Some of the Wall Street loving that Google
Most of the market-maven downshifts are tied to the company's inadvertent leak of its internal gross revenue target of $9.5 billion for 2006. With the implied top-line growth slowing to 57% and the company's cautionary stance a week earlier, the nervous Nellies have been in a hurry to come off their once outlandish price targets.
However, here is where it gets interesting. Let's look at Google's consensus profit estimates over the past few months.
|2006 EPS Target|
|3 months ago||$8.55|
|2 months ago||$8.71|
Let's assume that the estimate will slip this week as the latest wave of tempered enthusiasm catches up to the numbers. What I find striking is that analysts chose to stick to their guns -- and kept rifling through their pockets for more ammo -- even though Google missed its profit for the quarter ending in December by a significant 13% difference.
In fact, over the past three months, the consensus profit per share for next year has grown from $11.16 to $12.05. These hikes came just as analysts were marking down the 2006 and 2007 profit targets of Google's search-engine peers, including Yahoo!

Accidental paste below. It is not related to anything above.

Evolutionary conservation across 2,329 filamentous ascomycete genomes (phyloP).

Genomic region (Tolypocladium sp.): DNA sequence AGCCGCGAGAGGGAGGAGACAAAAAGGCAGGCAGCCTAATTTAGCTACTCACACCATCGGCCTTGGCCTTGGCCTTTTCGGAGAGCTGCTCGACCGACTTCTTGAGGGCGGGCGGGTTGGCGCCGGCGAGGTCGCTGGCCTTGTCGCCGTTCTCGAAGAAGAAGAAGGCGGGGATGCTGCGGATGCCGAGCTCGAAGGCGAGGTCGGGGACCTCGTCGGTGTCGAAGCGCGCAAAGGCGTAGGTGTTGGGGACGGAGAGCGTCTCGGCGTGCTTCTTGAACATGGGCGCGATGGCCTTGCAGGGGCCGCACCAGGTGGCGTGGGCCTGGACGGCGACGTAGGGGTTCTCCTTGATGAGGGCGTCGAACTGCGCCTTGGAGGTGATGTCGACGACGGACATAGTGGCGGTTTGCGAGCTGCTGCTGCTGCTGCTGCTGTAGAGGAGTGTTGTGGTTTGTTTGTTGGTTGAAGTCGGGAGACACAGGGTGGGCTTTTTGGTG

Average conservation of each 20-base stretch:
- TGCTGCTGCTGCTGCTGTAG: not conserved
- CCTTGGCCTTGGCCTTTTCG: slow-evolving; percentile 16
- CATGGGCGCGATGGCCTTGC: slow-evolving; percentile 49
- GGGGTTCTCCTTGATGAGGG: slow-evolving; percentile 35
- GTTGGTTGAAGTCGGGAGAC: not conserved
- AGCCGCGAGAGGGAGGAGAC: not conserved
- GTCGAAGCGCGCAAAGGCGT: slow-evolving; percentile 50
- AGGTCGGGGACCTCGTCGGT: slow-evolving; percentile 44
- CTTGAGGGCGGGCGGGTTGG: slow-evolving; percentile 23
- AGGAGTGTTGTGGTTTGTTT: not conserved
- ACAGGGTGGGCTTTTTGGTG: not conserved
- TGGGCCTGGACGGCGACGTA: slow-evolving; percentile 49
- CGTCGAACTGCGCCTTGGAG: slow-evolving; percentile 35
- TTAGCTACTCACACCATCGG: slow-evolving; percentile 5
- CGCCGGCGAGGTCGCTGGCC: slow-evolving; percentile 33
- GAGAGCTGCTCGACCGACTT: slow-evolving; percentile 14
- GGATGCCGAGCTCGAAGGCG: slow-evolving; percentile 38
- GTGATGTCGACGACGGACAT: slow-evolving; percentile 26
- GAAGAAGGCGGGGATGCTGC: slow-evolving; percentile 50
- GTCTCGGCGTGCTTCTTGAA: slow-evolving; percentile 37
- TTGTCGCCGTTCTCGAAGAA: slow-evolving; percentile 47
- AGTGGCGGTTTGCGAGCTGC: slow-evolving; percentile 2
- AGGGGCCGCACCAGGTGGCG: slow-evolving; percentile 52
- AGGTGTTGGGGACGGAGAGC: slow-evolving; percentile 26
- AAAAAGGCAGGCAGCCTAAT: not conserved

What does this all mean? It means that you should rely on more than just Wall Street-speak in formulating your opinion on Google. Keep in mind that this same collective pool of analysts has been way off in pegging Google's reality since it went public in August of 2004. They sorely underestimated its earnings potential through its first five quarters as a public company. Then they came up short in the sixth quarter without adjusting their models lower last month.
Google's March-ending quarter is going to be important. I would argue that it will be the most significant quarter in this young company's public life. Just be careful with whose targets you are rolling with this time. Your best bet, oddly enough, may actually be your own.
Longtime Fool contributor Rick Munarriz is a huge fan of Google, and it would be his homepage if it weren't for Fool.com taking up that piece of real estate. He does not own shares in any of the companies in this story.The Fool has a disclosure policy. He is also part of theRule Breakersnewsletter research team, seeking out tomorrow's ultimate growth stocks a day early.